Urban Adventure with Fine Arts!

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This Memorial Day weekend, admission to the Boston Museum of Fine Arts is free. So naturally, we spent a rainy Saturday in Boston, mostly exploring this massive place.  Like most Boston day trips, our adventure began on the subway, where I was bummed because the Mister did not want to share a car with people dressed up for the Anime Boston convention.  Darn.  I really wanted to sit next to the people wearing cloaks and orange and black horns.

Anywho, back to the museum.  We visited the MFA about five years ago when first moving to Mass.  We did not see the entire museum that day, nor did we yesterday.  But we were primarily there to see the Samurai! exhibit.  Taking up the expanse of the basement, this display holds full samurai armor, including full body armor, dozens of helmets, weapons, and even some war drums.  On Saturdays, children can make their own warrior “armor.”

This exhibit left me breathless.  The suits were boldly amazing, woven with beautiful colors.  Here are some pictures taken from my cheap cell phone:

Here is my favorite helmet. The rabbit ears are for longevity.  I could so rock this helm...

Here is my favorite helmet. The rabbit ears are for longevity. I could so rock this helm…

Samurai on parade.

Samurai on parade.

See the detail in the mask?

See the detail in the mask?

Even some of the horses wore armor!

Even some of the horses wore armor!

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Awesome! Of course, the MFA website I have a link to at the top of this post has way better pictures.  When reading facts about the weapons on display, I learned that wives of samurai often defended their homes with spears tipped in curved blades while the menfolk were out fighting. Can you imagine that, ladies?  Putting the smack down and disemboweling a burglar with a spear?  If you check out these warriors on display, make sure you see the armor made for a boy, located towards the back of the exhibit.  Warning! If you go on a crowded day and venture into the samurai gift shop, they won’t let you re-enter the exhibit.  You’ll have to climb the stairs back up to the courtyard and possibly wait in line again.  Drat.

The Samurai! exhibit will be on display at the Boston Museum of Fine Arts until early August.

PS: After visiting the MFA, we ran into other Boston Anime adventurers, including Aang the Avatar and some Sailor Moon chicks.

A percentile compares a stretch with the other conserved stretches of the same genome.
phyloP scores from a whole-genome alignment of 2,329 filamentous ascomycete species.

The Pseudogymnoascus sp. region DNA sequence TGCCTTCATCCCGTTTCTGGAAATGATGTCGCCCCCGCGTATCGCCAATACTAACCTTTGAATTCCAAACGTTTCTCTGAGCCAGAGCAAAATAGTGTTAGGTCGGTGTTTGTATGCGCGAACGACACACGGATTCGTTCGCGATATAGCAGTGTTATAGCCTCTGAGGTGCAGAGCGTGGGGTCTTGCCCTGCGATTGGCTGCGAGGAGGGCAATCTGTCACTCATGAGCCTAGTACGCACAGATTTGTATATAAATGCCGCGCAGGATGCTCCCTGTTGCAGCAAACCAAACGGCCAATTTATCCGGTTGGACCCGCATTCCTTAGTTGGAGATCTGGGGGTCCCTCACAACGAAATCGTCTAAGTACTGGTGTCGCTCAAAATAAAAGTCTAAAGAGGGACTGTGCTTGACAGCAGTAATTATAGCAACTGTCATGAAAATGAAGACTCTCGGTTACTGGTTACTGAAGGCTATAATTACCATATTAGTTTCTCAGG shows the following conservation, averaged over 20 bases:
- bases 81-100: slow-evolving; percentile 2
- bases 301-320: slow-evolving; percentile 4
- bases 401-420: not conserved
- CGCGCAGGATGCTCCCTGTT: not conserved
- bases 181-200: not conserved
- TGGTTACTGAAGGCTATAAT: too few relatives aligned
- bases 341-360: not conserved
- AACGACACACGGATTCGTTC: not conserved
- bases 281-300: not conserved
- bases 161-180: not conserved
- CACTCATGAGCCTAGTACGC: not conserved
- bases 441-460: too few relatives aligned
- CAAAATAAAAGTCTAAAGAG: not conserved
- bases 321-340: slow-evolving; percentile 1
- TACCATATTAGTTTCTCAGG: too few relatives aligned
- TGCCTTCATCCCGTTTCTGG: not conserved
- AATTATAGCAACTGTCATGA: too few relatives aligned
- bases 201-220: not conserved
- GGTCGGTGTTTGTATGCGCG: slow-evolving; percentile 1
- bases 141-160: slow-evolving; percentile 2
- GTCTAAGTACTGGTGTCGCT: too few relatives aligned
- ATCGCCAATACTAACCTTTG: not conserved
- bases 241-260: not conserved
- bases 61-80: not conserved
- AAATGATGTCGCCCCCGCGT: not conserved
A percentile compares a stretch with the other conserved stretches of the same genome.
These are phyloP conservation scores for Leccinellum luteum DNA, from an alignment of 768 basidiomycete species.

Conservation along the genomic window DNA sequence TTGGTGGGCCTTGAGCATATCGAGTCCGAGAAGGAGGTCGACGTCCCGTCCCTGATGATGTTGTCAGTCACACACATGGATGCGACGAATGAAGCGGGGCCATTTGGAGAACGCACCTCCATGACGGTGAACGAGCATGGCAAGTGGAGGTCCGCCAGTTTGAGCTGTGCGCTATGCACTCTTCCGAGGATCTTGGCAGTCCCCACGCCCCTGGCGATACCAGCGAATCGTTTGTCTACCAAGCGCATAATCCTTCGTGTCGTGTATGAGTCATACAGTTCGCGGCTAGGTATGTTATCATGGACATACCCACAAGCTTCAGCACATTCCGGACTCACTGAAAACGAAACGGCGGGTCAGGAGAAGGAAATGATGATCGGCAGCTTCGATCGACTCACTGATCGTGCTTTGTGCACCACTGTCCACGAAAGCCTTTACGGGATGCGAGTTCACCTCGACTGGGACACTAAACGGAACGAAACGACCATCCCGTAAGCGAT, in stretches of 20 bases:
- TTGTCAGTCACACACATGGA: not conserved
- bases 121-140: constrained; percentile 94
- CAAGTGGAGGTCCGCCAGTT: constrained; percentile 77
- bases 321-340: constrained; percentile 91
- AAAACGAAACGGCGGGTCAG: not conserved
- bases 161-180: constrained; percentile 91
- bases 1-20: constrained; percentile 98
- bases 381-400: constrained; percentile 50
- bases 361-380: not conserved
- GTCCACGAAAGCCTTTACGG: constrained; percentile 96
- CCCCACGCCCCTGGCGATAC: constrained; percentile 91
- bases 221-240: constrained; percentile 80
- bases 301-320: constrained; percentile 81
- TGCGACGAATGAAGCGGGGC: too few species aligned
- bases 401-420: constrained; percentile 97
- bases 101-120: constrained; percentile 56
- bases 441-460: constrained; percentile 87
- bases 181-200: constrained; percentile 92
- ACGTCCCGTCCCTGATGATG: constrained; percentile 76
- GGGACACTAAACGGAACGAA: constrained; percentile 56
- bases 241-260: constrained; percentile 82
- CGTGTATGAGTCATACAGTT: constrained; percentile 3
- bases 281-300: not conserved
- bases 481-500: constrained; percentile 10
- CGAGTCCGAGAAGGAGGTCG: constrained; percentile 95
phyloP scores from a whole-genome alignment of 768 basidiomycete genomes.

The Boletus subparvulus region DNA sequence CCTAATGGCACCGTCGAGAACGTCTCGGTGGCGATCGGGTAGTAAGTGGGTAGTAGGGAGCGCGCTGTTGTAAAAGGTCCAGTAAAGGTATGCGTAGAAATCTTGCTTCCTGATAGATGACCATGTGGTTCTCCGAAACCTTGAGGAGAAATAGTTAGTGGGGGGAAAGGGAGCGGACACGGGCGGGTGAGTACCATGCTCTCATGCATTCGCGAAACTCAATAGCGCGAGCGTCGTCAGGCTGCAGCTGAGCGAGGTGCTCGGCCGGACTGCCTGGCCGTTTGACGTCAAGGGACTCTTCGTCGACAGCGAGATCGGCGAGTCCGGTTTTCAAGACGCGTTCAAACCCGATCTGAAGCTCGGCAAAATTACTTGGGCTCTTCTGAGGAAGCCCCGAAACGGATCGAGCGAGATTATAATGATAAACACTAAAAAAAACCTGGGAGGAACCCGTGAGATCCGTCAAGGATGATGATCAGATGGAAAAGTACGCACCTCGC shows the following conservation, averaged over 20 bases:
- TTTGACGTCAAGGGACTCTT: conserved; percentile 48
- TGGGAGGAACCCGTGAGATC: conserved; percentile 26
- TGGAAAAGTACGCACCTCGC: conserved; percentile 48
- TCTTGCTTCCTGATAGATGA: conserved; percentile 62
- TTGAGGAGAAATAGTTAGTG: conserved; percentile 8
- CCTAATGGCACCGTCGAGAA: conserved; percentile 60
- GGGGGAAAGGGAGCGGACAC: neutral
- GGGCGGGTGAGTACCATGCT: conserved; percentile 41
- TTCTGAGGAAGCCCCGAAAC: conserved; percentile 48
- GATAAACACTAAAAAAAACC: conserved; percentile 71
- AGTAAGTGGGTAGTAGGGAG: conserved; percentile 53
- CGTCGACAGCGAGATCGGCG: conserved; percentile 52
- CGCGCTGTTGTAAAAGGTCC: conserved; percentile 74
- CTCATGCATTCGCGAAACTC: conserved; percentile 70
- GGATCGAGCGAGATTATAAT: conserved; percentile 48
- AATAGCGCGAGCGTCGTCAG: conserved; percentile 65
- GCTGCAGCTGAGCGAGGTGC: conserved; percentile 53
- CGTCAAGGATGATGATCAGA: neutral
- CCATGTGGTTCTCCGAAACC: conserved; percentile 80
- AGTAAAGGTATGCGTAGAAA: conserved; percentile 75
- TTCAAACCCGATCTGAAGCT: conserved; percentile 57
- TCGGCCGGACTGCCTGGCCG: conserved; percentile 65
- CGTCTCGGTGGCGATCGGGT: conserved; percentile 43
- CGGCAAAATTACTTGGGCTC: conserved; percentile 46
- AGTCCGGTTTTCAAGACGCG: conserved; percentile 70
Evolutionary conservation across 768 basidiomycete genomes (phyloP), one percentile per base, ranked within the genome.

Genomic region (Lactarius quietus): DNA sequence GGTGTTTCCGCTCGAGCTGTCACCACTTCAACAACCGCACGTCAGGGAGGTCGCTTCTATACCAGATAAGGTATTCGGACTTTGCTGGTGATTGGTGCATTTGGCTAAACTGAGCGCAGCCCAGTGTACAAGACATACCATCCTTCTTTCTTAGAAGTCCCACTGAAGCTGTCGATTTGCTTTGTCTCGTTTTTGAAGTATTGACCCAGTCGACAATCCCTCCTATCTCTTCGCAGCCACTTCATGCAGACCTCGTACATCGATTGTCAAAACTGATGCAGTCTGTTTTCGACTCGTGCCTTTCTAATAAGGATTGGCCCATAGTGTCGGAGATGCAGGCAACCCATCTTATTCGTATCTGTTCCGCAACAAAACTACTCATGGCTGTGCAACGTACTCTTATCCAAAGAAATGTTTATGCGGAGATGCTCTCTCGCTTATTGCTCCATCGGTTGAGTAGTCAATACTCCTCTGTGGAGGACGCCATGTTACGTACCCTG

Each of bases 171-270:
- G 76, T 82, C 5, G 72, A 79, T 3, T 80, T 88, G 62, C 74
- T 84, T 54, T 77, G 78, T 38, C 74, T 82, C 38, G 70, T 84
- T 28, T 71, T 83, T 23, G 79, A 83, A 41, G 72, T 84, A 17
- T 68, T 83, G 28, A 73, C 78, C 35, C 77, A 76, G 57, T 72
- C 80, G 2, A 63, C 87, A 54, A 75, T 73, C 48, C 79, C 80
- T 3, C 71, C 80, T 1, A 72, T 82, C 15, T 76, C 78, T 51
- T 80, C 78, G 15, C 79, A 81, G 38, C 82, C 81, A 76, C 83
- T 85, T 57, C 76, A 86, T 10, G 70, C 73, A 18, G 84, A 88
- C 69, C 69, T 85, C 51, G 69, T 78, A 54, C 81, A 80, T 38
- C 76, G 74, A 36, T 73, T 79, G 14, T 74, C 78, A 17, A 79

No Basements in Tornado Alley? Here’s Why….

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In light of the tragic F-4 tornado that destroyed parts of Oklahoma yesterday, I’d like to enlighten everyone on an issue.  Every time a twister rips apart the Deep South, people around the country ask, why are there no basements to take cover in?

I am originally from Louisiana.  My childhood home is actually built about two feet off the ground.  We get heavy and frequent rainfalls.  We also sit at sea level or even below sea level in LA.  Therefore, our basements would flood with rainwater.

In New Orleans, they cannot even bury their dead.  They are stacked in beautiful mausoleums. Again due to being below sea level, the ground down there cannot house the dead. If graveyards cannot hold coffins in the ground, they certainly cannot hold basements. Other places, like Florida, sometimes have sinkholes. Again, the ground simply is not suitable to house a basement.

A reporter yesterday on CNN wonderfully clarified why parts of Oklahoma does not have basements: the rock in the ground is too difficult to dig through.  It would require blasting in order to build a proper basement. Therefore, some home owners built a “safe room” with no windows in the house for such disasters.

So, please TV media, do not blame builders, contractors, or think Southerners are lazy or stupid.  Though we have no basements, we gather in bathrooms or rooms with no windows when the black cloud spirals down from the sky.  Why? Well, the bathtub has pipes stretching deep into the ground that helps anchor us in.  Hallways are usually away from windows and clear of debris. They are a safer alternative than standing by flying glass and debris.

Although a basement is an ideal place to seek safety during a tornado, it just is not an option in some areas. I hope this article has provided answers to the continuing question.

New Baby in the New House!

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This Mother’s Day weekend, the Mister and Boy surprised me with the newest member of our family:

ImageMeet Maximilian. Or at least I think that’s how we are spelling it.  We need to decide soon, as this eight month old loves to attempt sneaking outside, so we must get him a collar.

The adjustment to his new home (and ours as we recently moved) has been relatively smooth.  The first couple of days, he often hid.  Then came the exploratory stage where he roamed and sniffed.  Whenever a cabinet door is opened, he darts in and checks it out.  He is extremely playful and often attempts jumps he cannot make. Maxim’s also a cuddle bum.

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Here, he is snuggling with my son and his girlfriend. He twitches in his sleep. He enjoys briefly pouncing on feet moving under the blankets at night before laying down next to them. His favorite toy is a shoelace from my older Chuck Taylors.

And I fell in love with him at first sight.